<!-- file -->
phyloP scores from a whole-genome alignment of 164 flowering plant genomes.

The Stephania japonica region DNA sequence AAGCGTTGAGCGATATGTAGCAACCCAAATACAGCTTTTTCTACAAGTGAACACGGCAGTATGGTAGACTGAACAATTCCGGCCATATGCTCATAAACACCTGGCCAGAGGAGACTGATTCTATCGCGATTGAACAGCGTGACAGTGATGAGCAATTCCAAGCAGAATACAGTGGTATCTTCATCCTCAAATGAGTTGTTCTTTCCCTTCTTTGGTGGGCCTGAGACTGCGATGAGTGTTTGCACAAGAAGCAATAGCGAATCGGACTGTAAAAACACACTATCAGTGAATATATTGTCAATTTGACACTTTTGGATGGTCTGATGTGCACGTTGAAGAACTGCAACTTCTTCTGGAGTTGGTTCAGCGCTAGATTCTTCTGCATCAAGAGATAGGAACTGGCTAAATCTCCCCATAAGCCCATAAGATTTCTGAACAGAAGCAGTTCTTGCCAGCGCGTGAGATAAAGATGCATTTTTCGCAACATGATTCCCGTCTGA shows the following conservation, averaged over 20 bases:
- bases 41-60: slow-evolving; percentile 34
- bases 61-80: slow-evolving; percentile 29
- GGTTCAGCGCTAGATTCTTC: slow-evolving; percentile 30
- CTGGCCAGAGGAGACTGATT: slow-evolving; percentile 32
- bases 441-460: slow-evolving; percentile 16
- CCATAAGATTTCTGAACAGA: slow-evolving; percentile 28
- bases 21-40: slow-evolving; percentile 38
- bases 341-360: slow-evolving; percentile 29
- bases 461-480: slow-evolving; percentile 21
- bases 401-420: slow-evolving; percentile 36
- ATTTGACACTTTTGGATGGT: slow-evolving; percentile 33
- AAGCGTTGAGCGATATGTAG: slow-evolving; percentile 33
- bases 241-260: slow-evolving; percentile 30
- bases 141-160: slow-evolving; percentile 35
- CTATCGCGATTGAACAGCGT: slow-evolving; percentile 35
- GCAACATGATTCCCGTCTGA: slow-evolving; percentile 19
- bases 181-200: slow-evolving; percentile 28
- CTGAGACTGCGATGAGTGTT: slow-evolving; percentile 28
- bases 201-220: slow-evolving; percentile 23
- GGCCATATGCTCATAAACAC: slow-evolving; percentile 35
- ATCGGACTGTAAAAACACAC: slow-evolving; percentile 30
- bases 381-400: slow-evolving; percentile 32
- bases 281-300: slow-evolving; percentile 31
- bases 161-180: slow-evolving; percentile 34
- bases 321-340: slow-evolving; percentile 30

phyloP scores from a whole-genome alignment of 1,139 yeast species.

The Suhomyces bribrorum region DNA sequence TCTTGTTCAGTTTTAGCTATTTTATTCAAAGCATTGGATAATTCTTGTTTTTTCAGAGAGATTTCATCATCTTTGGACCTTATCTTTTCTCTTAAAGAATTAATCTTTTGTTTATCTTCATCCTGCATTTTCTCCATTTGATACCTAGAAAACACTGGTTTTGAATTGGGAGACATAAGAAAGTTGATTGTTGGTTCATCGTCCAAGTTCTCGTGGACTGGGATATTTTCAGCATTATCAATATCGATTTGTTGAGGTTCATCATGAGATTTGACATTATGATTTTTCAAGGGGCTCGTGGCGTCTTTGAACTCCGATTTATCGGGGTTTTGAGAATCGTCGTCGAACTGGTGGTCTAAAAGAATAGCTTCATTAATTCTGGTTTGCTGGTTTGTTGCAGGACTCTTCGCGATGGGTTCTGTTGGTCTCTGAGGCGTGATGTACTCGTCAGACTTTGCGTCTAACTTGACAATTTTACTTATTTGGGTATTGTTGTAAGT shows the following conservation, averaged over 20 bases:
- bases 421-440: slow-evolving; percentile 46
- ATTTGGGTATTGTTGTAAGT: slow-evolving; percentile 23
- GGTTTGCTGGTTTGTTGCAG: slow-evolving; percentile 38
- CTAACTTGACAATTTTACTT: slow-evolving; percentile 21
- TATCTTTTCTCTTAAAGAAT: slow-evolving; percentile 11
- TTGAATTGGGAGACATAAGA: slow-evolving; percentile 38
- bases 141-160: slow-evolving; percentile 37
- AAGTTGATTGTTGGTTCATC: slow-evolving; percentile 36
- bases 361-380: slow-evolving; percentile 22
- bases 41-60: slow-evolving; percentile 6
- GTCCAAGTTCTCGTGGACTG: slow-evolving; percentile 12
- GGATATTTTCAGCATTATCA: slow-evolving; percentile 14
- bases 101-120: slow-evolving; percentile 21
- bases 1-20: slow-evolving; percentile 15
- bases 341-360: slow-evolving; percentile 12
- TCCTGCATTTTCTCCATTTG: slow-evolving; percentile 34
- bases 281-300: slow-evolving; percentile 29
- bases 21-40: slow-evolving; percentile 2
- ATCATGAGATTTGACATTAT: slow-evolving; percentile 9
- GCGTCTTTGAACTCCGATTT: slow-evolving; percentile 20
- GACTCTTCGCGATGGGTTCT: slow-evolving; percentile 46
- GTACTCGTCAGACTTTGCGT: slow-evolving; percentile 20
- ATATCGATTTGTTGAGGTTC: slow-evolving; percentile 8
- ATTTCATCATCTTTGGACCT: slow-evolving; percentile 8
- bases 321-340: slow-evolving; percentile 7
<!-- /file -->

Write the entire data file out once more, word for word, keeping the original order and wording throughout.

phyloP scores from a whole-genome alignment of 164 flowering plant genomes.

The Stephania japonica region DNA sequence AAGCGTTGAGCGATATGTAGCAACCCAAATACAGCTTTTTCTACAAGTGAACACGGCAGTATGGTAGACTGAACAATTCCGGCCATATGCTCATAAACACCTGGCCAGAGGAGACTGATTCTATCGCGATTGAACAGCGTGACAGTGATGAGCAATTCCAAGCAGAATACAGTGGTATCTTCATCCTCAAATGAGTTGTTCTTTCCCTTCTTTGGTGGGCCTGAGACTGCGATGAGTGTTTGCACAAGAAGCAATAGCGAATCGGACTGTAAAAACACACTATCAGTGAATATATTGTCAATTTGACACTTTTGGATGGTCTGATGTGCACGTTGAAGAACTGCAACTTCTTCTGGAGTTGGTTCAGCGCTAGATTCTTCTGCATCAAGAGATAGGAACTGGCTAAATCTCCCCATAAGCCCATAAGATTTCTGAACAGAAGCAGTTCTTGCCAGCGCGTGAGATAAAGATGCATTTTTCGCAACATGATTCCCGTCTGA shows the following conservation, averaged over 20 bases:
- bases 41-60: slow-evolving; percentile 34
- bases 61-80: slow-evolving; percentile 29
- GGTTCAGCGCTAGATTCTTC: slow-evolving; percentile 30
- CTGGCCAGAGGAGACTGATT: slow-evolving; percentile 32
- bases 441-460: slow-evolving; percentile 16
- CCATAAGATTTCTGAACAGA: slow-evolving; percentile 28
- bases 21-40: slow-evolving; percentile 38
- bases 341-360: slow-evolving; percentile 29
- bases 461-480: slow-evolving; percentile 21
- bases 401-420: slow-evolving; percentile 36
- ATTTGACACTTTTGGATGGT: slow-evolving; percentile 33
- AAGCGTTGAGCGATATGTAG: slow-evolving; percentile 33
- bases 241-260: slow-evolving; percentile 30
- bases 141-160: slow-evolving; percentile 35
- CTATCGCGATTGAACAGCGT: slow-evolving; percentile 35
- GCAACATGATTCCCGTCTGA: slow-evolving; percentile 19
- bases 181-200: slow-evolving; percentile 28
- CTGAGACTGCGATGAGTGTT: slow-evolving; percentile 28
- bases 201-220: slow-evolving; percentile 23
- GGCCATATGCTCATAAACAC: slow-evolving; percentile 35
- ATCGGACTGTAAAAACACAC: slow-evolving; percentile 30
- bases 381-400: slow-evolving; percentile 32
- bases 281-300: slow-evolving; percentile 31
- bases 161-180: slow-evolving; percentile 34
- bases 321-340: slow-evolving; percentile 30

phyloP scores from a whole-genome alignment of 1,139 yeast species.

The Suhomyces bribrorum region DNA sequence TCTTGTTCAGTTTTAGCTATTTTATTCAAAGCATTGGATAATTCTTGTTTTTTCAGAGAGATTTCATCATCTTTGGACCTTATCTTTTCTCTTAAAGAATTAATCTTTTGTTTATCTTCATCCTGCATTTTCTCCATTTGATACCTAGAAAACACTGGTTTTGAATTGGGAGACATAAGAAAGTTGATTGTTGGTTCATCGTCCAAGTTCTCGTGGACTGGGATATTTTCAGCATTATCAATATCGATTTGTTGAGGTTCATCATGAGATTTGACATTATGATTTTTCAAGGGGCTCGTGGCGTCTTTGAACTCCGATTTATCGGGGTTTTGAGAATCGTCGTCGAACTGGTGGTCTAAAAGAATAGCTTCATTAATTCTGGTTTGCTGGTTTGTTGCAGGACTCTTCGCGATGGGTTCTGTTGGTCTCTGAGGCGTGATGTACTCGTCAGACTTTGCGTCTAACTTGACAATTTTACTTATTTGGGTATTGTTGTAAGT shows the following conservation, averaged over 20 bases:
- bases 421-440: slow-evolving; percentile 46
- ATTTGGGTATTGTTGTAAGT: slow-evolving; percentile 23
- GGTTTGCTGGTTTGTTGCAG: slow-evolving; percentile 38
- CTAACTTGACAATTTTACTT: slow-evolving; percentile 21
- TATCTTTTCTCTTAAAGAAT: slow-evolving; percentile 11
- TTGAATTGGGAGACATAAGA: slow-evolving; percentile 38
- bases 141-160: slow-evolving; percentile 37
- AAGTTGATTGTTGGTTCATC: slow-evolving; percentile 36
- bases 361-380: slow-evolving; percentile 22
- bases 41-60: slow-evolving; percentile 6
- GTCCAAGTTCTCGTGGACTG: slow-evolving; percentile 12
- GGATATTTTCAGCATTATCA: slow-evolving; percentile 14
- bases 101-120: slow-evolving; percentile 21
- bases 1-20: slow-evolving; percentile 15
- bases 341-360: slow-evolving; percentile 12
- TCCTGCATTTTCTCCATTTG: slow-evolving; percentile 34
- bases 281-300: slow-evolving; percentile 29
- bases 21-40: slow-evolving; percentile 2
- ATCATGAGATTTGACATTAT: slow-evolving; percentile 9
- GCGTCTTTGAACTCCGATTT: slow-evolving; percentile 20
- GACTCTTCGCGATGGGTTCT: slow-evolving; percentile 46
- GTACTCGTCAGACTTTGCGT: slow-evolving; percentile 20
- ATATCGATTTGTTGAGGTTC: slow-evolving; percentile 8
- ATTTCATCATCTTTGGACCT: slow-evolving; percentile 8
- bases 321-340: slow-evolving; percentile 7